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    Posted
  • Location: Evesham, Worcs, Albion
  • Location: Evesham, Worcs, Albion

    Actually, global warming should lead to a wetter world - higher temps mean more evapouration.

    I don;t think it's any drier in the UK now really than the early 90s were. Or the mid 70s.

    However, there are now more people using more water than there were then (no dishwashers in the 70s ;) ) and we haven't upgraded our water management and supply systems to compensate. Thus a small drop in rainfall leads to a big drop in reservoir levels.

    And maybe part of the blame for that is all the reports saying that because of GW, winter rainfall was going to significantly increase - leading water companies to expect flooding, but not winter droughts...... ;)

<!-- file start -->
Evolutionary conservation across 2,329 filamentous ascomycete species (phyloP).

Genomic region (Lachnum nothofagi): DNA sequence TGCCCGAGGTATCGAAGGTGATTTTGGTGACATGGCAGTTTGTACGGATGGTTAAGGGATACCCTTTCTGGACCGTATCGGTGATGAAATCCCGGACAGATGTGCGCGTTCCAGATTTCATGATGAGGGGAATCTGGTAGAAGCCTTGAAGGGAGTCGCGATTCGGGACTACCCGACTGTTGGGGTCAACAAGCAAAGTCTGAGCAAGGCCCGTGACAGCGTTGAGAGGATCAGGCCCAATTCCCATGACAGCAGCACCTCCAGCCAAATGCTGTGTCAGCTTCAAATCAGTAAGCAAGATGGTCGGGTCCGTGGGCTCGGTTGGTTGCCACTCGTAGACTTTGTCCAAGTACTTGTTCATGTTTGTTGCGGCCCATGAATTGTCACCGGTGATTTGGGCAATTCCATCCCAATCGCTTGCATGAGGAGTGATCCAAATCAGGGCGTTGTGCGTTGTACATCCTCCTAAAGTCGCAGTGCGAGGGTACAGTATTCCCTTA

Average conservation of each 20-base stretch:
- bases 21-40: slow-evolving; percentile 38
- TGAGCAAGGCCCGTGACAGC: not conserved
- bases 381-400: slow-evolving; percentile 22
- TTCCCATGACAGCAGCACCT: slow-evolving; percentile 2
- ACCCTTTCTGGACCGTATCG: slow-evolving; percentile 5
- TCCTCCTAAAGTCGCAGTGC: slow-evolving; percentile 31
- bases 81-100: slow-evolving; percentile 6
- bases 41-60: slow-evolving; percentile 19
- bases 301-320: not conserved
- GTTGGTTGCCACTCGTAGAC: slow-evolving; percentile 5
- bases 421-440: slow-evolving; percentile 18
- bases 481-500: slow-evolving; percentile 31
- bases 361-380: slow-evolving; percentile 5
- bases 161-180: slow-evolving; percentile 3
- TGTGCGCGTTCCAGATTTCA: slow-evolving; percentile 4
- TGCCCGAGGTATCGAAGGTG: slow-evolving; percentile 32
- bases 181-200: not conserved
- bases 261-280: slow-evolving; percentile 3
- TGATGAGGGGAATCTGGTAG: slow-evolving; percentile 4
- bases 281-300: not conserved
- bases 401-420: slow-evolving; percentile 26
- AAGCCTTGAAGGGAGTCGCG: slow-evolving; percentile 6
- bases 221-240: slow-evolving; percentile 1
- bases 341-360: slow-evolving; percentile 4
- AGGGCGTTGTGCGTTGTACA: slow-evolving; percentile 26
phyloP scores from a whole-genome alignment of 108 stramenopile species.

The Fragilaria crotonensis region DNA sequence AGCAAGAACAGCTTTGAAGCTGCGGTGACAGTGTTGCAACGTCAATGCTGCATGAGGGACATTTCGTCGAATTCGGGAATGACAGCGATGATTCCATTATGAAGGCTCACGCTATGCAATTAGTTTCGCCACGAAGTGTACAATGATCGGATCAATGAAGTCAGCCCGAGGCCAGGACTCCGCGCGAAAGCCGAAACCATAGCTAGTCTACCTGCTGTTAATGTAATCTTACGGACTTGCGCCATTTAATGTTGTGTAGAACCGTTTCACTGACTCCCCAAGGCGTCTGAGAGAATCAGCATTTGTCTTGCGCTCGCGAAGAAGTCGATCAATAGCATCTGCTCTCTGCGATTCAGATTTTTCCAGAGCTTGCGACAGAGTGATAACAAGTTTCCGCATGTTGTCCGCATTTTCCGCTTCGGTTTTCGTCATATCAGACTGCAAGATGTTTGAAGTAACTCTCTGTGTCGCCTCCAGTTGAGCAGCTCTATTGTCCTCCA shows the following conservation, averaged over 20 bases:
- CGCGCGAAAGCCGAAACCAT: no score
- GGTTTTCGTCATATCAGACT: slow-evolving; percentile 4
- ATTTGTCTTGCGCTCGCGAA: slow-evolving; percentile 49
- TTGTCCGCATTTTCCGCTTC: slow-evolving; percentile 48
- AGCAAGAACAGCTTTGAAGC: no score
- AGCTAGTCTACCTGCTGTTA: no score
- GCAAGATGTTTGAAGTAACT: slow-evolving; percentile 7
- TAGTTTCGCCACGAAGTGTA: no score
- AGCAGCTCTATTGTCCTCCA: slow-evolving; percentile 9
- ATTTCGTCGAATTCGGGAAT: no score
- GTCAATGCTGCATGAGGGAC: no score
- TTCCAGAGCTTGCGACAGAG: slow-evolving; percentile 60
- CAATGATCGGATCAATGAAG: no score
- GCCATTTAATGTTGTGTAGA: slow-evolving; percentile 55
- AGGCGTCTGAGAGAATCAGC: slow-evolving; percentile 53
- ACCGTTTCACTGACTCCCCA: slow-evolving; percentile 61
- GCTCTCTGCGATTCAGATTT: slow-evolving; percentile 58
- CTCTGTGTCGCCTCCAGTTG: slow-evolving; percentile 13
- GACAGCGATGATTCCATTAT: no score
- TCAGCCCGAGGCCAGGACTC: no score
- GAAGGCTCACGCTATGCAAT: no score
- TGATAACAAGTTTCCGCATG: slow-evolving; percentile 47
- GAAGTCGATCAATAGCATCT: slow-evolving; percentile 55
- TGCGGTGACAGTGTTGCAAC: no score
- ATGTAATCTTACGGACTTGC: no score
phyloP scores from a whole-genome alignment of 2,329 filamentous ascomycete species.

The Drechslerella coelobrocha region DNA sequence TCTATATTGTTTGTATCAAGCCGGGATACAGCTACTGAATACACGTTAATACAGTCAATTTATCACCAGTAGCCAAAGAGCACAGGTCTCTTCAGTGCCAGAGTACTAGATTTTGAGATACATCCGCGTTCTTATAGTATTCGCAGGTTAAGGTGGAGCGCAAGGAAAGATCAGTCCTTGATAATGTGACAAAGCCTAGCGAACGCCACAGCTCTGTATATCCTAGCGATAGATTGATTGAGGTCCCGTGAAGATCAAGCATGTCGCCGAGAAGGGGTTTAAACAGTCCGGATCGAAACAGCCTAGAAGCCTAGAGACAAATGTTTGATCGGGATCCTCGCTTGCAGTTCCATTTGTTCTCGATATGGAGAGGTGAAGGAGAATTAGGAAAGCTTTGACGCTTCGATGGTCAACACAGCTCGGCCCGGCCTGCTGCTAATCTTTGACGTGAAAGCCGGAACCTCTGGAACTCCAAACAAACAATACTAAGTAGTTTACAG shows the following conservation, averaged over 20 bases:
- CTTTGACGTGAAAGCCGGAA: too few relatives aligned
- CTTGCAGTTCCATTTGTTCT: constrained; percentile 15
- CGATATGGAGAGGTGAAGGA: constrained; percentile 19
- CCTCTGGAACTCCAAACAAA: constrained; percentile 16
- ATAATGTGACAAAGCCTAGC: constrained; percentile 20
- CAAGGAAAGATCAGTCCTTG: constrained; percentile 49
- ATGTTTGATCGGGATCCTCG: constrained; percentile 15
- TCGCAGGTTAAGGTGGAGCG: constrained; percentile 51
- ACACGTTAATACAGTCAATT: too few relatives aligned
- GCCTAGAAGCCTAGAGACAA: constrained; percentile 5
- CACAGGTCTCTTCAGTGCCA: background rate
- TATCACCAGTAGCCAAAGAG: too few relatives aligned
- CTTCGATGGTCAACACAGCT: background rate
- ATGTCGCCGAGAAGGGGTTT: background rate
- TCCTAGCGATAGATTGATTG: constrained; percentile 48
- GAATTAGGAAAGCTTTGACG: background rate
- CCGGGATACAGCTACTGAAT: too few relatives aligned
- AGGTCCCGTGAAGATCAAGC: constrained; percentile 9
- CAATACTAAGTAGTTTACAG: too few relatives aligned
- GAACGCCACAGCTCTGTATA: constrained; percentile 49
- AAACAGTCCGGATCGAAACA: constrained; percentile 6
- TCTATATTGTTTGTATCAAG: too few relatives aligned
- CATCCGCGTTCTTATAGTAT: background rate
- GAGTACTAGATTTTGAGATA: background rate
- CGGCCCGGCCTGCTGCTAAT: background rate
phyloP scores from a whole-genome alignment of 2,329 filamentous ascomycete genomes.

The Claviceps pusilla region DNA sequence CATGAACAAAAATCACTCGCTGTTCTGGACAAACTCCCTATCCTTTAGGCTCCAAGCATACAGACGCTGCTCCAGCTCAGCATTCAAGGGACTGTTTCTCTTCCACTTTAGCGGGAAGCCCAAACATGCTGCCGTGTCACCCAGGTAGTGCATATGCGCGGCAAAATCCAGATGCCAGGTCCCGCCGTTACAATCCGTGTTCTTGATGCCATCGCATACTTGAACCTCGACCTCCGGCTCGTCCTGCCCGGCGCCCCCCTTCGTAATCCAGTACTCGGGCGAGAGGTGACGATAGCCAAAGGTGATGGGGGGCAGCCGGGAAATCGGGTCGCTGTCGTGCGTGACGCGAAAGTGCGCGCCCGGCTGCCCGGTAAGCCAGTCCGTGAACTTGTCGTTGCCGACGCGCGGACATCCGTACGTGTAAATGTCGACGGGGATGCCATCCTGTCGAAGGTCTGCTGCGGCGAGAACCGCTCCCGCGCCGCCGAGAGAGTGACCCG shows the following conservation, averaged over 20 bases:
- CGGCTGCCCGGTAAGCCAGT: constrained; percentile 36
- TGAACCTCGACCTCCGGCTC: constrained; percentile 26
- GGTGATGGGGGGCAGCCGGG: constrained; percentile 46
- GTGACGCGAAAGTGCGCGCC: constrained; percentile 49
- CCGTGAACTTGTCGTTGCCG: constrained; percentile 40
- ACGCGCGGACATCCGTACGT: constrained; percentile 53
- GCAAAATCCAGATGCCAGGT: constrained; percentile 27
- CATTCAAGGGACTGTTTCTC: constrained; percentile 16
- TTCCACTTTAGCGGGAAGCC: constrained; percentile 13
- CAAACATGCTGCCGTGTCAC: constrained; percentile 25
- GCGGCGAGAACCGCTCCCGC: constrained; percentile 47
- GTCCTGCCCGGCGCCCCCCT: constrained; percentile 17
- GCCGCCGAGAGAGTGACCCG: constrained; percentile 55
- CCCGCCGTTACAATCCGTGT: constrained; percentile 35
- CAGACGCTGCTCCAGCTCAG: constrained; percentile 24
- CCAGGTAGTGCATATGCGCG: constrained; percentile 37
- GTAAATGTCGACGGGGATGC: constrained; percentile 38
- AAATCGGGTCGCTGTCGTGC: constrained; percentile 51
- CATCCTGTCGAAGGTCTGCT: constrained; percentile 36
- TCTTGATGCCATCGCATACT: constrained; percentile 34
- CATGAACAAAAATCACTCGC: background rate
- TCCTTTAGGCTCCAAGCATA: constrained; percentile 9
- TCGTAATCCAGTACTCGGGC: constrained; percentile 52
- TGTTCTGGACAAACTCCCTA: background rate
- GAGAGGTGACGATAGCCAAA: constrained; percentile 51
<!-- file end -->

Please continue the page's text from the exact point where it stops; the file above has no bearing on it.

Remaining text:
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    Posted
  • Location: Taunton, Somerset
  • Weather Preferences: Snow, thunder, strong winds. HATE:stagnant weather patterns
  • Location: Taunton, Somerset
    However, there are now more people using more water than there were then (no dishwashers in the 70s ;) ) and we haven't upgraded our water management and supply systems to compensate. Thus a small drop in rainfall leads to a big drop in reservoir levels.

    This is a very good point. Another thing that doesn't help is the amount of burst water mains that seem to be left for ages before being repaired. There have been so many around here lately, gallons upon gallons of water must have been wasted.

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    Posted
  • Location: Worcestershire
  • Location: Worcestershire
    Actually, global warming should lead to a wetter world - higher temps mean more evapouration.

    Yes, but correct me if im wrong, but a higher atmospheric temperature can hold more water vapour before saturation point? Like at 15c with a humidity of 95%, at 10c warmer 25c that humidity reading would be lower at around 60%, as more vapour can be held aloft (just like having a bigger sponge at higher temps?).